A common problem. According to PHP, 1 month after 31 January 2011 will be 31 February. In our calendar that actually means 3 March. To avoid this you need to calculate the offset from the start of the current month.

8 November, 2010

Cool i used it and it work in first go. Thanks

18 September, 2009

Hello, I am looking to find a way to get the first tuesday of any month. I can't seem to figure it out. do you have any idea?

Use the first of the month, which is simple, and then 'Tuesday'.

strtotime('1 September 2010 Tuesday');

7 September, 2009

What if I wanted to determine what day of the week, month the 100th day would be if the user inputed a specific starting date?

Something like this will work where YYYY-MM-DD is your starting date:

date('l jS F Y', strtotime('YYYY-MM-DD +100 days'));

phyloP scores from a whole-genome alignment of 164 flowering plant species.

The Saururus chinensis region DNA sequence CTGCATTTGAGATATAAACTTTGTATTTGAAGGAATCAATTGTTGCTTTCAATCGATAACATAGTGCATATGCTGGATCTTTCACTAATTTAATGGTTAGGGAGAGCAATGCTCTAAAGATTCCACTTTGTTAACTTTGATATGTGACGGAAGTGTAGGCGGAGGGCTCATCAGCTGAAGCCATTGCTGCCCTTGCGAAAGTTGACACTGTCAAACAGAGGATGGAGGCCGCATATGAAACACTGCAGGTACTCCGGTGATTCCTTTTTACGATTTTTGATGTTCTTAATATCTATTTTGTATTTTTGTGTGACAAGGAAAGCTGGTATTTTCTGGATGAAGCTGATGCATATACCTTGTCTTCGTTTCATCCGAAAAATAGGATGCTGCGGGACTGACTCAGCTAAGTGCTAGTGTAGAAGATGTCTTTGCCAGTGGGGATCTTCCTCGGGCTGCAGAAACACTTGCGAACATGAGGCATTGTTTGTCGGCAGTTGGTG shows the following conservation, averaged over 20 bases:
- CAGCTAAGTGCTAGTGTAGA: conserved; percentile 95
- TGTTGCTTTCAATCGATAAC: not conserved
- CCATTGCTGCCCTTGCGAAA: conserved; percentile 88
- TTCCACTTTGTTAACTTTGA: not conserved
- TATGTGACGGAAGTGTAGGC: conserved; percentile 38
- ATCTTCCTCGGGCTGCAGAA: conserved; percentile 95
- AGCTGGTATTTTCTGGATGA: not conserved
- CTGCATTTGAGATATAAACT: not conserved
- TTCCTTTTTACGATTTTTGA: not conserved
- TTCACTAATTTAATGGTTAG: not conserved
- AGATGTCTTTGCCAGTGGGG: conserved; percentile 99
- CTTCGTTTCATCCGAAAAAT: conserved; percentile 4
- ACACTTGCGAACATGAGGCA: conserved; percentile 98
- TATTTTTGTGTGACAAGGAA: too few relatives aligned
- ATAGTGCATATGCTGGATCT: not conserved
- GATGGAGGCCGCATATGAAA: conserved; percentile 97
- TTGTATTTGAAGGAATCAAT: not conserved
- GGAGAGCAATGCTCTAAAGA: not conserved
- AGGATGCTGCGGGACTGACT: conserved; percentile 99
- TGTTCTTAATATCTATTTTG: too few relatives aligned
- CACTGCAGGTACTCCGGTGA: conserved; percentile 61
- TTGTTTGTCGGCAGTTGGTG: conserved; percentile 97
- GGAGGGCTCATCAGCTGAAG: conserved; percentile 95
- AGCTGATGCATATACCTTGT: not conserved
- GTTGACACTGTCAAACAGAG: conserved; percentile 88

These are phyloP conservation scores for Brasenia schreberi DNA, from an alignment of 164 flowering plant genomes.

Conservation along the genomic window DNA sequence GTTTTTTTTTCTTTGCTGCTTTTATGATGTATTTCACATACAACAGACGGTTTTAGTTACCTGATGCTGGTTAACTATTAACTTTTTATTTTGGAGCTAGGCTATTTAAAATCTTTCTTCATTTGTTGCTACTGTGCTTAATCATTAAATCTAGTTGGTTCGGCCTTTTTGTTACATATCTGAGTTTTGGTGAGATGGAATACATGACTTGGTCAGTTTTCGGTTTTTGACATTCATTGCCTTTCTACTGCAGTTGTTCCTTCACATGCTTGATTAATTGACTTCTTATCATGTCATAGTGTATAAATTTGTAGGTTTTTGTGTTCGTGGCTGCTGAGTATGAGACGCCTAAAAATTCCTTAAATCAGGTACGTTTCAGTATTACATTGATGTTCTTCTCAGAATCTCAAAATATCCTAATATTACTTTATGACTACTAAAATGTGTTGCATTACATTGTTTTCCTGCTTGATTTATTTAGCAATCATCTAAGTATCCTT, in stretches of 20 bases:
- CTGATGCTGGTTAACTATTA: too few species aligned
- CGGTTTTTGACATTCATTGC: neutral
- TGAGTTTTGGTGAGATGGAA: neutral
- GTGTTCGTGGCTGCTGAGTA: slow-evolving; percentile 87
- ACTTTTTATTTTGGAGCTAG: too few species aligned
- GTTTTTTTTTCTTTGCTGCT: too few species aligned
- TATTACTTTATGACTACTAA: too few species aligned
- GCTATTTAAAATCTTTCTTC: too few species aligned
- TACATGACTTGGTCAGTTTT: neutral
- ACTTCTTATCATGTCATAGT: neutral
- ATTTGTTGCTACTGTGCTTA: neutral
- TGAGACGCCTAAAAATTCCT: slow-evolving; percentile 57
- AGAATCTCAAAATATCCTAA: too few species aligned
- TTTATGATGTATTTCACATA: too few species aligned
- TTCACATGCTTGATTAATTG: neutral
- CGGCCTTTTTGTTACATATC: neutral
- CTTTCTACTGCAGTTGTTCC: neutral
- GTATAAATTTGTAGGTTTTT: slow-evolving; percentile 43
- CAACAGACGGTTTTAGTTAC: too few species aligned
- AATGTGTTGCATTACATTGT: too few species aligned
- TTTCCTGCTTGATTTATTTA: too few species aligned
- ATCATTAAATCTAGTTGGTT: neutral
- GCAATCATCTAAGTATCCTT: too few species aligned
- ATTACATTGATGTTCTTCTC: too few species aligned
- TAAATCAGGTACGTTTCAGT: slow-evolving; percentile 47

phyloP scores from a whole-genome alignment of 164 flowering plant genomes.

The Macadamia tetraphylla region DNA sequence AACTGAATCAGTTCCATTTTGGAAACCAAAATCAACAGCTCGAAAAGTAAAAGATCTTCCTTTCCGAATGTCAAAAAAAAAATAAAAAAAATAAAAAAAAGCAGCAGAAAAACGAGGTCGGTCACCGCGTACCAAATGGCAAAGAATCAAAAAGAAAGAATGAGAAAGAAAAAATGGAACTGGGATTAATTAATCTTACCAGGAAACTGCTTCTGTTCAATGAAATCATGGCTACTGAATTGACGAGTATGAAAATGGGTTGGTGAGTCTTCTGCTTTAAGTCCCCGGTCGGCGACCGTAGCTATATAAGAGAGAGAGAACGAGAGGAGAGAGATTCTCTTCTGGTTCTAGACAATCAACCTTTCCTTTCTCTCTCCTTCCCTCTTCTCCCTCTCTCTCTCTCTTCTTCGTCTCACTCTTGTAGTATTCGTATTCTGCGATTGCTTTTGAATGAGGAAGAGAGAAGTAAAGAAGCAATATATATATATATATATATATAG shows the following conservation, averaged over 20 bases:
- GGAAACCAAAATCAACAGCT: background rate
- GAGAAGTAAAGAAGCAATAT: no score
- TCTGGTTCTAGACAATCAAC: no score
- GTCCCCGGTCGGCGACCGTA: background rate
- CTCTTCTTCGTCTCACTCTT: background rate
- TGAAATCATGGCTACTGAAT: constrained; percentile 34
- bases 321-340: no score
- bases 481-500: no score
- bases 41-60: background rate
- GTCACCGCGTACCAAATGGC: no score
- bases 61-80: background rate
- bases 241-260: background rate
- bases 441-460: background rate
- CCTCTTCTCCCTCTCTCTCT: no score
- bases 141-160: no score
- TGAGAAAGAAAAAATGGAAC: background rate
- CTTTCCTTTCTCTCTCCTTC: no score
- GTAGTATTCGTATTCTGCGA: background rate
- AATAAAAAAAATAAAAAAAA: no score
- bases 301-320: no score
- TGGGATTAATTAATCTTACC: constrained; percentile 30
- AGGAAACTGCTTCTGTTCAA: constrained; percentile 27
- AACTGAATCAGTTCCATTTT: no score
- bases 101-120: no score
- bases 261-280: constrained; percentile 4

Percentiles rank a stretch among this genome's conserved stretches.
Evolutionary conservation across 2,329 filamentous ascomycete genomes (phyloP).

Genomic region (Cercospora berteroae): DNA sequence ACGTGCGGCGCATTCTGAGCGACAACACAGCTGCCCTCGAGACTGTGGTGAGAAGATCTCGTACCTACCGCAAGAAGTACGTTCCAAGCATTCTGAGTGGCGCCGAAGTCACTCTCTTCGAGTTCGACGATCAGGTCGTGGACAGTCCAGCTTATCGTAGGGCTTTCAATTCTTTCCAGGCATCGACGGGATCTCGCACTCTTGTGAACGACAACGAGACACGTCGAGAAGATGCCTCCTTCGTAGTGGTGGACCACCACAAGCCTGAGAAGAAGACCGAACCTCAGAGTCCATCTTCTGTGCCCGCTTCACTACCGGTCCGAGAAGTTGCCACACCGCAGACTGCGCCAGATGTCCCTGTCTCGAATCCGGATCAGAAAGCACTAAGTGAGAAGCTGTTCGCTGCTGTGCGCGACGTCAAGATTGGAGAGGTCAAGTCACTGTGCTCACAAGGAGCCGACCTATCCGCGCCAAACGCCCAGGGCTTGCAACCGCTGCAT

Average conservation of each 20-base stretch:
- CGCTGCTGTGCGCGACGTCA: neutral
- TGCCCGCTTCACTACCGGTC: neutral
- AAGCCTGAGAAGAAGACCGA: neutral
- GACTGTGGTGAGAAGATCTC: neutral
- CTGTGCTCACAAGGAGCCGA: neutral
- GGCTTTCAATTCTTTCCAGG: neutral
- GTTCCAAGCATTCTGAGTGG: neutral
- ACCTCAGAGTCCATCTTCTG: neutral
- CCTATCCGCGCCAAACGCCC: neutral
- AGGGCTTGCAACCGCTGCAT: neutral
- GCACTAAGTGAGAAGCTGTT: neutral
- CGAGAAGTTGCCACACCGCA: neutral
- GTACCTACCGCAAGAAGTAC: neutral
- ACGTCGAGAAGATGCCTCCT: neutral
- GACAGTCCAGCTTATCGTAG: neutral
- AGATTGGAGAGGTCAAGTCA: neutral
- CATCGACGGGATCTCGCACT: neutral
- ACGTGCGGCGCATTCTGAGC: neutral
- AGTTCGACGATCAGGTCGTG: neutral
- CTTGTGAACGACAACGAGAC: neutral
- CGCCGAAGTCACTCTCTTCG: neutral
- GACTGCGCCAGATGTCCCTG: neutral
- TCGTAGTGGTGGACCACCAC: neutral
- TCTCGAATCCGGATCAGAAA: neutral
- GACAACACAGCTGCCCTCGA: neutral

14 October, 2008

Thanks. I was prepared to insert several lines of code to change current date to (+ 7 days).. with your suggestions I've made it in a few characters. Well done!

1 April, 2008

This tutorial has helped me with several projects. Thank you!

12 September, 2007

The tutorial is really helpful, but some code would be nice. I need a function to tell me if some MYSQL date is between now and the upcoming Sunday. Any help?

In MySQL you can convert a date to a UNIX timestamp using the UNIX_TIMESTAMP function. That value can then be checked to see whether it falls between time() and strtotime('this Sunday').